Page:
When I walked into the house I saw the scuff marks all over the door and dirt on the floor.  Mr. AM showed me what had happened.  He had turned around and seen him hiding behind the kitchen door.  He grabbed his neck and his wrist to keep his arm from raising the machete.  They struggled for a few seconds and the robber got away running around the corner of the house and climbing onto the lookout pole by the fence.  Mr. AM grabbed him and he kept swinging the machete and then jumped over the fence.  All in all...probably not more than a minute.

I am not sure if my "give a shit/fear radar" is faulty or simply overloaded as I still haven't wrapped my head around my husband struggling with a machete swinging thief in our house on a busy Friday afternoon.  

Why would he even attempt it? This is the home of Team Rwanda, everyone must know that by now, especially now with all the publicity of the team's epic win a few weeks ago at the Tour of Rwanda.  We have guards and people and riders and dogs and it's Friday afternoon!

Mr. AM called the police and they came up and took all the information.  They were extremely concerned about what had happened.  The plainclothes detective kept asking Mr. AM who else lived in the house.  Mr. AM said I was his wife and lived there with him.  It raised the ante.  The police, knowing a female could have walked into the house and encountered a thief, were even more concerned.  Within the hour they were scouring the village behind our compound.  The police and military in Rwanda are good, very good.  They take keeping their country and its citizens safe, quite seriously.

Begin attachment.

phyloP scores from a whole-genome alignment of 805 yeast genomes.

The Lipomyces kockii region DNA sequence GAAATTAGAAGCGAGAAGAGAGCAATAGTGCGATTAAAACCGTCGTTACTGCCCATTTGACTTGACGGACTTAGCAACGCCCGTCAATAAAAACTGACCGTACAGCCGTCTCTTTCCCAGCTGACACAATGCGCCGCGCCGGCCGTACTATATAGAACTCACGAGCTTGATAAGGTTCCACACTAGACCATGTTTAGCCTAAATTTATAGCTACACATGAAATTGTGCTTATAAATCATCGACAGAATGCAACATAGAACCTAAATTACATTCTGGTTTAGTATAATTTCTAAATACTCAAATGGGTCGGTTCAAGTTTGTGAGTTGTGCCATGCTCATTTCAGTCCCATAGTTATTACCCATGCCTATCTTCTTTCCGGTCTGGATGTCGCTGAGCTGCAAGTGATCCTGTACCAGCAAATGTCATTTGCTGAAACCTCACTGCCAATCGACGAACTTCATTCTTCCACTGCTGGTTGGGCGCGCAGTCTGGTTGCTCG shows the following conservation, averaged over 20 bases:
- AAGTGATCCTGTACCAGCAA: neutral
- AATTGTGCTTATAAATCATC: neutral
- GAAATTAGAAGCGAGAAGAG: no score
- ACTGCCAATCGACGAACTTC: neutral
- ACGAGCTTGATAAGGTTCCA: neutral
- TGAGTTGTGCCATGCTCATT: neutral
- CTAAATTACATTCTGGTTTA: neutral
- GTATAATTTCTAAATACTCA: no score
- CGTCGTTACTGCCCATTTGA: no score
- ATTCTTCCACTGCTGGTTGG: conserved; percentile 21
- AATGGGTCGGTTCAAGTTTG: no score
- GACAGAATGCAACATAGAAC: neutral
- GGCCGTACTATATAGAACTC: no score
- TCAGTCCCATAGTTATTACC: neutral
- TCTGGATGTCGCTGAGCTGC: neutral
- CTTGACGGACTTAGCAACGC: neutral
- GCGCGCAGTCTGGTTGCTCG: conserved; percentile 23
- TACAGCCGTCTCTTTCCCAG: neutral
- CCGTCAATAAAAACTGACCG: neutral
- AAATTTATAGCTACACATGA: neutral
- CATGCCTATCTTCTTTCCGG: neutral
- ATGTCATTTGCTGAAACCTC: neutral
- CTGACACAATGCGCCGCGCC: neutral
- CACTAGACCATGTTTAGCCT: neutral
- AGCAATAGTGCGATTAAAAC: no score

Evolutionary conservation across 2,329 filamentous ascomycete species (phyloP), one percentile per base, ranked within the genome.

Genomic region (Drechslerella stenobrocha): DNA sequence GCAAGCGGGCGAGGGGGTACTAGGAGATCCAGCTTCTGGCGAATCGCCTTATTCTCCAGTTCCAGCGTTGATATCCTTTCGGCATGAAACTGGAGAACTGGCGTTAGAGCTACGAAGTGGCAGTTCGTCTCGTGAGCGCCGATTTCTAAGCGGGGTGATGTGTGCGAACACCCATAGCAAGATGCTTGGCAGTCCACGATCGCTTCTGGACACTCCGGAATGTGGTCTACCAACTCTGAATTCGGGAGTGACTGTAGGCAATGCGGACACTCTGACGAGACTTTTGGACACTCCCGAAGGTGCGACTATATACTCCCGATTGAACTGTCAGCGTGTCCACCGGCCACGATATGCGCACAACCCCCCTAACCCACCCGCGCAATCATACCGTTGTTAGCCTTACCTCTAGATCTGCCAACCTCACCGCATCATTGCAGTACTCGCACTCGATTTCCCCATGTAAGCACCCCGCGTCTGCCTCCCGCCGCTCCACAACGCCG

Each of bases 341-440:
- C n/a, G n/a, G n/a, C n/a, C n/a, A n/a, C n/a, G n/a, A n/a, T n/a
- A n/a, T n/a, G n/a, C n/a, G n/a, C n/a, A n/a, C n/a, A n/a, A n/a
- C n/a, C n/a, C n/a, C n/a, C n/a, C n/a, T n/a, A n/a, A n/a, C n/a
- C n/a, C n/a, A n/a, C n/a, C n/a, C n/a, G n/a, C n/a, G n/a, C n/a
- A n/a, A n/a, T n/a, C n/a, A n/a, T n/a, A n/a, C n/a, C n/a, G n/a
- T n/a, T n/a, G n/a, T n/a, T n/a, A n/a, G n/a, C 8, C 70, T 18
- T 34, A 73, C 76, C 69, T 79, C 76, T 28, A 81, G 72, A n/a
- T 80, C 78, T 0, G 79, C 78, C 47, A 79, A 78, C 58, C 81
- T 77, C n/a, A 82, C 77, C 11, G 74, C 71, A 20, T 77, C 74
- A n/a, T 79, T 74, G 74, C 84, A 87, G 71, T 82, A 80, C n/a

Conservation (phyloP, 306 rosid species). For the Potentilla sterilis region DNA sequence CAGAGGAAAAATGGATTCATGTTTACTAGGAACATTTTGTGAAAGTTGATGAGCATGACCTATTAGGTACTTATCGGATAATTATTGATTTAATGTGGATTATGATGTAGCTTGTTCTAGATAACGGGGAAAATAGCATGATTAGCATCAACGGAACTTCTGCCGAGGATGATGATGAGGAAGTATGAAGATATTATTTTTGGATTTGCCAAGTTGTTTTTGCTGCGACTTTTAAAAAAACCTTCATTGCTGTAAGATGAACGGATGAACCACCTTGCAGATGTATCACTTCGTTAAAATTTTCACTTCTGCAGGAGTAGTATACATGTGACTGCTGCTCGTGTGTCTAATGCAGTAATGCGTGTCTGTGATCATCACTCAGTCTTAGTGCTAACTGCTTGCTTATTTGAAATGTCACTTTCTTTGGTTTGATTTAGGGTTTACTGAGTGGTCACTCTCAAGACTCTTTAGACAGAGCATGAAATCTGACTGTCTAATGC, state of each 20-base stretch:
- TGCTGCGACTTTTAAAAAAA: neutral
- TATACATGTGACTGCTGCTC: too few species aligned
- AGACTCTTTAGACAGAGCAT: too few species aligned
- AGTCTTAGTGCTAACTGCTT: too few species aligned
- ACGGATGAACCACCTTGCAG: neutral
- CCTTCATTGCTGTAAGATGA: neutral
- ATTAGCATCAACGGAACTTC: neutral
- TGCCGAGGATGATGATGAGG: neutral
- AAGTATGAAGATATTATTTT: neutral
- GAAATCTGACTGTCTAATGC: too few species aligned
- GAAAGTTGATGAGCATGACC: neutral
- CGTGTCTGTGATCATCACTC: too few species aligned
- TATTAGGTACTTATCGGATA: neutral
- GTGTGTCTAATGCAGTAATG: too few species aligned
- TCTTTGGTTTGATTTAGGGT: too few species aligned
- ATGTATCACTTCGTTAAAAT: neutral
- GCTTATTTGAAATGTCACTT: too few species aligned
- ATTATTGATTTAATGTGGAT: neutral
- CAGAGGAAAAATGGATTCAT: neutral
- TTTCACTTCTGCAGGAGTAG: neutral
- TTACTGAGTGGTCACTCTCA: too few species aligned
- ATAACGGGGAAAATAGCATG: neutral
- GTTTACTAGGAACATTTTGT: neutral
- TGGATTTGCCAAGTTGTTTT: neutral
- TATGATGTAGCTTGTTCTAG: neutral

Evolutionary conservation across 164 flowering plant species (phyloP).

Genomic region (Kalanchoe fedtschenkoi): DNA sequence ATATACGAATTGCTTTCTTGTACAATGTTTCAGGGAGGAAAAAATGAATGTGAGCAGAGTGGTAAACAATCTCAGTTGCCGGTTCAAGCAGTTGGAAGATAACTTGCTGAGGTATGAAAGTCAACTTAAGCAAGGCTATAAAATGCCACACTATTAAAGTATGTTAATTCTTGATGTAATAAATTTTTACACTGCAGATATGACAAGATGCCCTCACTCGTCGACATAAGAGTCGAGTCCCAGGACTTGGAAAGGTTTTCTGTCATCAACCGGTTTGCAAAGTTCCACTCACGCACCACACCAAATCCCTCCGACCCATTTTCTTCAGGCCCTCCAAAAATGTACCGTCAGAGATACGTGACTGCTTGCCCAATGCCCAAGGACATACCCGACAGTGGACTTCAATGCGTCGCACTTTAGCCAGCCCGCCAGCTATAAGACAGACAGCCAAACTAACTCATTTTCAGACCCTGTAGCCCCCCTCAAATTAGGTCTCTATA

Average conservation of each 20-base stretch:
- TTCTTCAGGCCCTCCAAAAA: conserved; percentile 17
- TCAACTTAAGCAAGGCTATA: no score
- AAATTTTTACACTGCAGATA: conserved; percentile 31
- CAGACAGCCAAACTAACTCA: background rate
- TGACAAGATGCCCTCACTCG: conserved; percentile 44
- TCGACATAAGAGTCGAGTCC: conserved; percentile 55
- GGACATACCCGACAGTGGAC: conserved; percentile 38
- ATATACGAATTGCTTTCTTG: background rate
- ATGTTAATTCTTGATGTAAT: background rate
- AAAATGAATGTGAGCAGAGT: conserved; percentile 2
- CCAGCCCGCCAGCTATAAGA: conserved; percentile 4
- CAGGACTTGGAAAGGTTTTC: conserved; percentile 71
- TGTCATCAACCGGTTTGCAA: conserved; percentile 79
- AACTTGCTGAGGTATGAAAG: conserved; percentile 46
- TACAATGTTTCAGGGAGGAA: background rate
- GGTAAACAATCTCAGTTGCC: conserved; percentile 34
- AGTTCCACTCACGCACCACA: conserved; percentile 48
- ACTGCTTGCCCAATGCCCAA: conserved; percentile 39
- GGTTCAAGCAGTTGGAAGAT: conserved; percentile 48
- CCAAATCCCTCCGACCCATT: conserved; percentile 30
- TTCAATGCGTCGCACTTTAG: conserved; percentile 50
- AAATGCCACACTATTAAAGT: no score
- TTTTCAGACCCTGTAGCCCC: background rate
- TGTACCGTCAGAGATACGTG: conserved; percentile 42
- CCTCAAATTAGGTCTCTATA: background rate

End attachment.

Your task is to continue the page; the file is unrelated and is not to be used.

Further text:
What would I have done if I had been the one to feed Zulu that day?  I think about it often.  What could I have done?  Would I have done?  It could have gone so wrong and for what?  What was he looking for?